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Debian Software Linux

Debian Decides To Adopt Time-Based Release Freezes 79

Posted by Soulskill
from the regular-intervals dept.
frenchbedroom writes "The ongoing Debconf 9 meeting in Cáceres, Spain has brought a significant change to Debian's project management. The Debian project will now freeze development in December of every odd year, which means we can expect a new Debian release in the spring of every even year, starting with 'Squeeze' in 2010. Until now, development freezing was decided by the Debian release team. From the announcement: 'The project chose December as a suitable freeze date since spring releases proved successful for the releases of Debian GNU/Linux 4.0 (codenamed "Etch") and Debian GNU/Linux 5.0 ("Lenny"). Time-based freezes will allow the Debian Project to blend the predictability of time based releases with its well established policy of feature based releases. The new freeze policy will provide better predictability of releases for users of the Debian distribution, and also allow Debian developers to do better long-term planning. A two-year release cycle will give more time for disruptive changes, reducing inconveniences caused for users. Having predictable freezes should also reduce overall freeze time.' We previously discussed talks between Canonical and the Debian release team about fixed freeze dates."
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Debian Decides To Adopt Time-Based Release Freezes

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  • Previous way (Score:3, Interesting)

    by sleekware (1109351) * on Wednesday July 29, 2009 @11:36AM (#28867201)
    I've always liked Debian's way of doing their releases, it was unique and worked really well for them for awhile; I hope this new way works out for the best and mutually benefits both Debian and Ubuntu.
  • Re:Linux: Debian (Score:5, Interesting)

    by nosfucious (157958) on Wednesday July 29, 2009 @11:36AM (#28867203)

    And refering to Spring/Winter is too imprecise. It's currently (July) Winter in the Southern Hemisphere.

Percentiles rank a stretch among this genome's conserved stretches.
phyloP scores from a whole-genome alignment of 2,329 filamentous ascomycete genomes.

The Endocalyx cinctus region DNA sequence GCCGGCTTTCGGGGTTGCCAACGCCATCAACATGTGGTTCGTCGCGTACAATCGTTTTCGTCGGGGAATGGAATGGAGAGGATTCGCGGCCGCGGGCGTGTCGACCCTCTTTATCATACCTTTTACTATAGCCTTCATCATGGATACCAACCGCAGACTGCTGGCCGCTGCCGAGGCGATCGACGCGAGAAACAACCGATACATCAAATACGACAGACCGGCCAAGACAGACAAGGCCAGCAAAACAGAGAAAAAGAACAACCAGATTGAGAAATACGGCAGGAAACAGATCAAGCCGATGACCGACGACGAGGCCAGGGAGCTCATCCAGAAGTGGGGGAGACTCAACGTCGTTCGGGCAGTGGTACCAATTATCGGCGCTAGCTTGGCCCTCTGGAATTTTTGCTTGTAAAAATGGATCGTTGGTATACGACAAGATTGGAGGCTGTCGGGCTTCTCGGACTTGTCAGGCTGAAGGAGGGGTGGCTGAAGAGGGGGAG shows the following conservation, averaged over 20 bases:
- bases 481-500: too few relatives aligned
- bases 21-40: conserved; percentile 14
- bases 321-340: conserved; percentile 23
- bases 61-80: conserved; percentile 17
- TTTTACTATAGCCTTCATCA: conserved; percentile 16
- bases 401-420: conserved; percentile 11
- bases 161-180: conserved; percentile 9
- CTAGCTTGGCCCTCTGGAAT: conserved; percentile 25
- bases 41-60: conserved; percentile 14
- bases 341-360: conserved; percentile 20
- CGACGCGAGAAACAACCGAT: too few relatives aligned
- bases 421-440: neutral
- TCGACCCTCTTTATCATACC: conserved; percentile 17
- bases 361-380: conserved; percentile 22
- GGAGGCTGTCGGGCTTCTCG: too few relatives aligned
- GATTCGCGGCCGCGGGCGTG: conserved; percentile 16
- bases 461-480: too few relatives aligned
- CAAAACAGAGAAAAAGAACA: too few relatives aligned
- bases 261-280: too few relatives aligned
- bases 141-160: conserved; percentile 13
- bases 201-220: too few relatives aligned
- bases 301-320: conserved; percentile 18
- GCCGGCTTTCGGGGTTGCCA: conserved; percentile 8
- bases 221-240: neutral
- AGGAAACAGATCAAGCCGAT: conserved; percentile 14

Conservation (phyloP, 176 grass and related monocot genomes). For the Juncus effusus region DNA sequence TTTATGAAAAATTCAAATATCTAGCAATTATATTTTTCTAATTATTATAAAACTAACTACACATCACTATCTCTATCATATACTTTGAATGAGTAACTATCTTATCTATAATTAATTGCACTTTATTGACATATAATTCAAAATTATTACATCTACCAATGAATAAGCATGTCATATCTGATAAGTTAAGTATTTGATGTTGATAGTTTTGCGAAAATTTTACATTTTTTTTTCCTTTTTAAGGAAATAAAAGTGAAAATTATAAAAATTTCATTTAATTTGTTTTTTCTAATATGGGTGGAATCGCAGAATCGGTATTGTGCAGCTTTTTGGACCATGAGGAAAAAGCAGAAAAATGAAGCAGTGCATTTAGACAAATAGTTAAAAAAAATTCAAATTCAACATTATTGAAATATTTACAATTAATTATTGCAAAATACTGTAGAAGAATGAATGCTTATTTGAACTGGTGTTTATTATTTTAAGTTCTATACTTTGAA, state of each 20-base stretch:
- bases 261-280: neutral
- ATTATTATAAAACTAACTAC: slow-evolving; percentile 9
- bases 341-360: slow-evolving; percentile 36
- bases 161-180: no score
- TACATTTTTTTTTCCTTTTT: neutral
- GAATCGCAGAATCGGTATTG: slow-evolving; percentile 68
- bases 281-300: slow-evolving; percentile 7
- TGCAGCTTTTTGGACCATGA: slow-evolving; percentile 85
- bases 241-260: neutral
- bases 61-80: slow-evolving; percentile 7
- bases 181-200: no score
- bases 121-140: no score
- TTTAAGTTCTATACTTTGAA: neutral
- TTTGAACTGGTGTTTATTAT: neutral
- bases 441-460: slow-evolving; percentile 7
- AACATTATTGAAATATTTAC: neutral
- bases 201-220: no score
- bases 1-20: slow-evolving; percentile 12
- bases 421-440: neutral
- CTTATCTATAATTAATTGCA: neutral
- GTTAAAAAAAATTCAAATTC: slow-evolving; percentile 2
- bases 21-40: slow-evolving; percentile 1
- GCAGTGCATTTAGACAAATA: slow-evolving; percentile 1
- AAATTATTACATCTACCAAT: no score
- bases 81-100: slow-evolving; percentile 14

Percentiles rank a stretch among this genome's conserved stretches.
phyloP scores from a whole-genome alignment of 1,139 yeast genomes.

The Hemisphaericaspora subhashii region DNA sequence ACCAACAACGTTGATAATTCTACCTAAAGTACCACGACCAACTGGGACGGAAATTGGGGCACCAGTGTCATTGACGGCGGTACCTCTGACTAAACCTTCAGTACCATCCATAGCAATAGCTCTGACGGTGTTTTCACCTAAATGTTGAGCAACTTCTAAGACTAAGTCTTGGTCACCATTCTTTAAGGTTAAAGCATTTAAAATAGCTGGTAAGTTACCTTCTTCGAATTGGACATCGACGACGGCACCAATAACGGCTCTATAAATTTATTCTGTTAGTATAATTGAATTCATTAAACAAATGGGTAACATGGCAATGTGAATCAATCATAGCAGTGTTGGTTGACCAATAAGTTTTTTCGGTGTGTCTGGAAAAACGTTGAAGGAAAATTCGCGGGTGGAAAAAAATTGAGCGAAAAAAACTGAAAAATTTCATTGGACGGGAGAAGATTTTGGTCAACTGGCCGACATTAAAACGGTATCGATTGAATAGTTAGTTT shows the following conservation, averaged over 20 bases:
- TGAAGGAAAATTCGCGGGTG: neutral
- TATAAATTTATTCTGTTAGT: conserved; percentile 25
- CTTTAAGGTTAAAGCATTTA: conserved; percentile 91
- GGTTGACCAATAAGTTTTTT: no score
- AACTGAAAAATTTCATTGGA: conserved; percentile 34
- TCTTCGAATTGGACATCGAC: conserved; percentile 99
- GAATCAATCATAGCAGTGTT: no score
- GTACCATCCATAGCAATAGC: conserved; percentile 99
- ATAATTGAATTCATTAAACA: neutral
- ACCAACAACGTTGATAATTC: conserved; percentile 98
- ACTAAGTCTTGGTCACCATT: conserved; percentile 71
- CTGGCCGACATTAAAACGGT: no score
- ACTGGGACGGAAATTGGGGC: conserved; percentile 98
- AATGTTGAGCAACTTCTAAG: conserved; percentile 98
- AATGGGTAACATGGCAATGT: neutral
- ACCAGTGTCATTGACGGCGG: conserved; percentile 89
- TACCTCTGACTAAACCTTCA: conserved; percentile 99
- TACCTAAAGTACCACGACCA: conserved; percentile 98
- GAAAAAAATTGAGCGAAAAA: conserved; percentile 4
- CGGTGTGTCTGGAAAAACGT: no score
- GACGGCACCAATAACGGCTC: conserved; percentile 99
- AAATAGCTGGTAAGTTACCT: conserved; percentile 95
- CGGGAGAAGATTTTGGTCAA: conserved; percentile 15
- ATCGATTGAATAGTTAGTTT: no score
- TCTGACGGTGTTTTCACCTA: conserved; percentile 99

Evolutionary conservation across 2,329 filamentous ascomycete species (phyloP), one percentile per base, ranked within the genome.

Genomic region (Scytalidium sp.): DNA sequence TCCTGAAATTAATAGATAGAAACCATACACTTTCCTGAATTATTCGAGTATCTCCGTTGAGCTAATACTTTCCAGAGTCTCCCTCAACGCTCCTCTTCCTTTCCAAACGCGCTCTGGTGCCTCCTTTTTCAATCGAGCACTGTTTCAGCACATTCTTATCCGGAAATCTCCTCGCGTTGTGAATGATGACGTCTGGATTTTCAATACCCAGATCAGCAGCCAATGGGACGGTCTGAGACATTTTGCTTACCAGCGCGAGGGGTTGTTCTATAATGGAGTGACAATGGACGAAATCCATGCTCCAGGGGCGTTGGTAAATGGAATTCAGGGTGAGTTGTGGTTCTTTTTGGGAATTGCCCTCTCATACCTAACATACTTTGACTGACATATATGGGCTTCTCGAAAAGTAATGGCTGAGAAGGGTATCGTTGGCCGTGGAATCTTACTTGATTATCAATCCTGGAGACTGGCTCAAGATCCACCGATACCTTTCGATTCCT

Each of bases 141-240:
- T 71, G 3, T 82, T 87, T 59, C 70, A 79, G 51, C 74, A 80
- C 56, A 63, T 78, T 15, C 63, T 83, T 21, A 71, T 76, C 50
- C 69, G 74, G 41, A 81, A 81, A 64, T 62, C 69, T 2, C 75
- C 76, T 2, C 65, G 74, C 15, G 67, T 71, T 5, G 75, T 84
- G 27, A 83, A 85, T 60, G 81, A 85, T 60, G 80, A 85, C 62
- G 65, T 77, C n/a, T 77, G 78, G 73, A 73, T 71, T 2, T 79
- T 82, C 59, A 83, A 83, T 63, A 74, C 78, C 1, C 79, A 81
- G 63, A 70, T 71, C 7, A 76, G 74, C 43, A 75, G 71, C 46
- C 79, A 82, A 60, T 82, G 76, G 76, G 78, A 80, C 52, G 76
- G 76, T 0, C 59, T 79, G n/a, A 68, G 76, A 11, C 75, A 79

Try refering to Quarter 1, Quatert 4, etc for times of the year.

    However nit picking aside, at least we shall now get some certainty in the releases of (probably) the worlds best distro.

    8-)

  • I like this (Score:3, Interesting)

    by tayhimself (791184) on Wednesday July 29, 2009 @11:38AM (#28867227)
    This is almost like an Ubuntu LTS release? I am very happy with Ubuntu LTS for my servers. I think this is a step in the right direction for debian, but I don't see why I would go with a Debian server as opposed to an Ubuntu one.

    Still thank you to the debian team for we depend on their hard work.

  • Re:Linux: Debian (Score:3, Interesting)

    by noundi (1044080) on Wednesday July 29, 2009 @11:53AM (#28867561)

    Second, limiting an OSS project to a time-based release cycle puts an artificial constraint on the development process. While it might be useful to encourage faster development in some cases, it is just as likely to force a new feature to be dropped at the last minute if it can't make it through the door in time.

    At the same time a release can be delayed for the opposite reason and you end up delaying the entire project due to some packages.

    The trick to avoiding your scenario and my scenario is by carefully picking the most appropriate intervals. Not too long between as this will drag out development leaving already stable and wanted features on hold for a longer time than necessary, and not too short leaving unstable features dropped or hurried out. The best way to do this would be to categorize your packages in different priorities, then gathering all the most important packages and calculating a suitable interval spectrum which is then used as the foundation for choosing the exact dates after having reviewed the less critical packages. Of course this won't please "everybody", but there is no solution for that. The only possibility is to please "as many as possible" in relation to their importance. To make it clear I'm personifying software packages when I refer to them as "everybody" and "as many as possible".

  • Re:Linux: Debian (Score:4, Interesting)

    by clang_jangle (975789) on Wednesday July 29, 2009 @11:59AM (#28867647) Journal

    ...limiting an OSS project to a time-based release cycle puts an artificial constraint on the development process. While it might be useful to encourage faster development in some cases, it is just as likely to force a new feature to be dropped at the last minute if it can't make it through the door in time.

    I definitely agree, however I expect this decision was driven by concerns that Debian's popularity with businesses [debian.org] might be threatened by Ubuntu. Pointy-haired types like to see "regular" release schedules, rather than "we'll release it when it's done".

    ...the small font used for the non-mainpage stories makes me read the story title as "Lesbian decides to adopt time-based release freezes".

    You might want to revisit your browser's font configuration then. I certainly would never depend on the font choices of web designers. :)

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